“What Keith really brings to Morton is what Morton really wants,” Kaufman said. “Morton people aren’t gonna find any fault with him.” 

Adoption and Trade Policy

There’s at least one legislative area where Sommer has been active: adoption. 

Sommer and his wife adopted two children from China. He introduced a bill in 2015, later signed by the governor, aimed at streamlining the international adoption process for Illinois families. 

His vocal approach to that issue is noticeable in the Statehouse, where Sommer literally sits in the back row, said state Rep. Andre Thapedi, a Chicago Democrat who chairs the International Trade and Commerce committee. That’s one of the four committees on which Sommer serves. (By contrast, Brady sits on 10 committees. Unes serves on 11. State Rep. Tom Bennett, a Gibson City Republican who’s only been there since 2015, is on six committees.) 

“He’s the type that you don’t hear from a lot, so when he does say something (like about adoption), you’re like, ‘Hey, what’s Keith Sommer talking about?’” Thapedi said.

Thapedi said Sommer is “reasonable” but “definitely a party guy.” He said Sommer, a real estate agent, was helpful in the committee’s work on a bill to create the Illinois Trade Policy Task Force. 

“You can have a conversation with him. He won’t blow you off. But he’s a party guy,” Thapedi said. 

Sommer is the top Republican on the International Trade and Commerce committee, and that’s a good fit for his trade-reliant district that includes a lot of farmland and Caterpillar, said John Walsh, manager of government and public affairs for the McLean County Chamber of Commerce. 

Sommer was one of 33 House recipients of the Illinois Chamber of Commerce’s Champions of Free Enterprise award in 2017-2018, for his business-friendly voting record. That record includes opposition to a proposed increase of the minimum wage (to $15), and his vote (along with many Republicans) against overriding Gov. Bruce Rauner’s budget and tax-increase vetoes, both in 2017. 

“He’s not necessarily at every single function, but you know that he’s working for the district,” Walsh said. 

Given their adjacent districts—both include Bloomington-Normal—it’s hard not to compare Sommer’s tenure with Brady’s. While Sommer has stayed under the radar, the ever-present Brady has emerged as an influential member of the House Republican caucus. He’s the top Republican on the Appropriations-Higher Education committee, and he’s one of the leading GOP voices on higher ed.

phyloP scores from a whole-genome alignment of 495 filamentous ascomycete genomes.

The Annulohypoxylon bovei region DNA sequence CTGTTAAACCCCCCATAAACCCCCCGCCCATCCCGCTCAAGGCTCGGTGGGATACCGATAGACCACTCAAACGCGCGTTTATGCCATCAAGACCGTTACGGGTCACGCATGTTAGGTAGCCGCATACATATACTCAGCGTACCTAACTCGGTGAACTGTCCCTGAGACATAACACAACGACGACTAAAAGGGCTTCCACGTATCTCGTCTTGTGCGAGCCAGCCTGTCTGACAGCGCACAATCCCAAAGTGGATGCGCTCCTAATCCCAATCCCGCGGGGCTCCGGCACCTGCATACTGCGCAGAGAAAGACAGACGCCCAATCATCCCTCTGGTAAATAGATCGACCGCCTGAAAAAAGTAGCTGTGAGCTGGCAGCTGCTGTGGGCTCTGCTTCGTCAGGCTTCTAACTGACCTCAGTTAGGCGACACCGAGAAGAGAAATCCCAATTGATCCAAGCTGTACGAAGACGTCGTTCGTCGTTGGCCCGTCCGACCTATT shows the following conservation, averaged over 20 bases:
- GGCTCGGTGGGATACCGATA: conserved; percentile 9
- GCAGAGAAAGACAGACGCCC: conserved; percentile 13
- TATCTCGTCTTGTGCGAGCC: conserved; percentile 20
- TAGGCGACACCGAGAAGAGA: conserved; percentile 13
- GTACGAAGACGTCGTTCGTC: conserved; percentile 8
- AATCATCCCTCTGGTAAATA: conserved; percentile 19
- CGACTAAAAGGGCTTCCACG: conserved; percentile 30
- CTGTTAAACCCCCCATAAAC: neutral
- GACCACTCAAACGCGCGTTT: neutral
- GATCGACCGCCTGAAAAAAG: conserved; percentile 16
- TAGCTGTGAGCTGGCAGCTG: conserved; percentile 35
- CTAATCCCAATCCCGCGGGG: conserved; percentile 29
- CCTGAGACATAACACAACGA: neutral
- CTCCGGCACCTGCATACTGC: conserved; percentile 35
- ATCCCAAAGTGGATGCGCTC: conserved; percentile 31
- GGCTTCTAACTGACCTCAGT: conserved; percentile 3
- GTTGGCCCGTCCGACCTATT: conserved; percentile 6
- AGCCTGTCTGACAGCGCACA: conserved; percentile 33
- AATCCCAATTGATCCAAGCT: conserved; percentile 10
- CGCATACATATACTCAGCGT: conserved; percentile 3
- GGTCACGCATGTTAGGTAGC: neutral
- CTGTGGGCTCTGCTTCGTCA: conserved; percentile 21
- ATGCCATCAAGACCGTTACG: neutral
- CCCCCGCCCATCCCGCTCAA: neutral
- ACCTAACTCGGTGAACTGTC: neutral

Their voting records are similar but not identical. For example, they both voted against HB 40, which removed prohibitions against using public funds to pay for abortions and certain other provisions concerning abortion restrictions. But Brady broke with Republicans to support the Equal Rights Amendment when it passed the House in May. Sommer voted against it.

“That was out of touch with what constituents want,” Blair said. “We had a real opportunity to make a historic moment in Illinois by finally ratifying the ERA, and he voted against it.”

Blair, a former Heartland Community College administrator who also worked at Country Financial, faces an uphill battle as she hopes to knock off the 10-term incumbent. She drew 6,735 Democratic primary voters in March; Sommer drew 10,331 Republican primary voters.

Sommer’s slower fundraising pace might help keep Blair competitive. As of June 30, Sommer had $31,330 in his campaign fund. Brady had $137,166, and Unes had $772,624. They also move money to other House Republicans more frequently. Since 1999, Sommer’s campaign fund has contributed $56,797 to other political organizations, including the House Republican Organization, McLean County Republicans, and others. During that same stretch, Brady’s campaign contributed more than $405,779 to other political organizations, state records show.

Blair has received $16,500 since Sept. 1 from several union political action committees (PACs), according to state filings. She outraised him in the second quarter of 2018, though Sommer still had double the campaign war chest—common for an incumbent. Third-quarter fundraising reports are due Oct. 15.

The last time Sommer faced a Democratic general election opponent was Tom Shrier in 2008. It was a slightly different district (because of redistricting), but Sommer won 70 percent of the vote.

Shrier, who lives in East Peoria and is still involved with the Tazewell County Democrats, said central Illinoisans seem to him more inclined than ever to just vote party line, again and again.

“As far as fixing the state or helping with any problems, it seems like he doesn’t do much,” Shrier said.

Editor's note: This story has been corrected to reflect that Jill Blair no longer works at Country Financial. Blair said she left her job at the end of June to campaign full-time.

GLT full story.

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Ryan Denham is the digital content director for WGLT.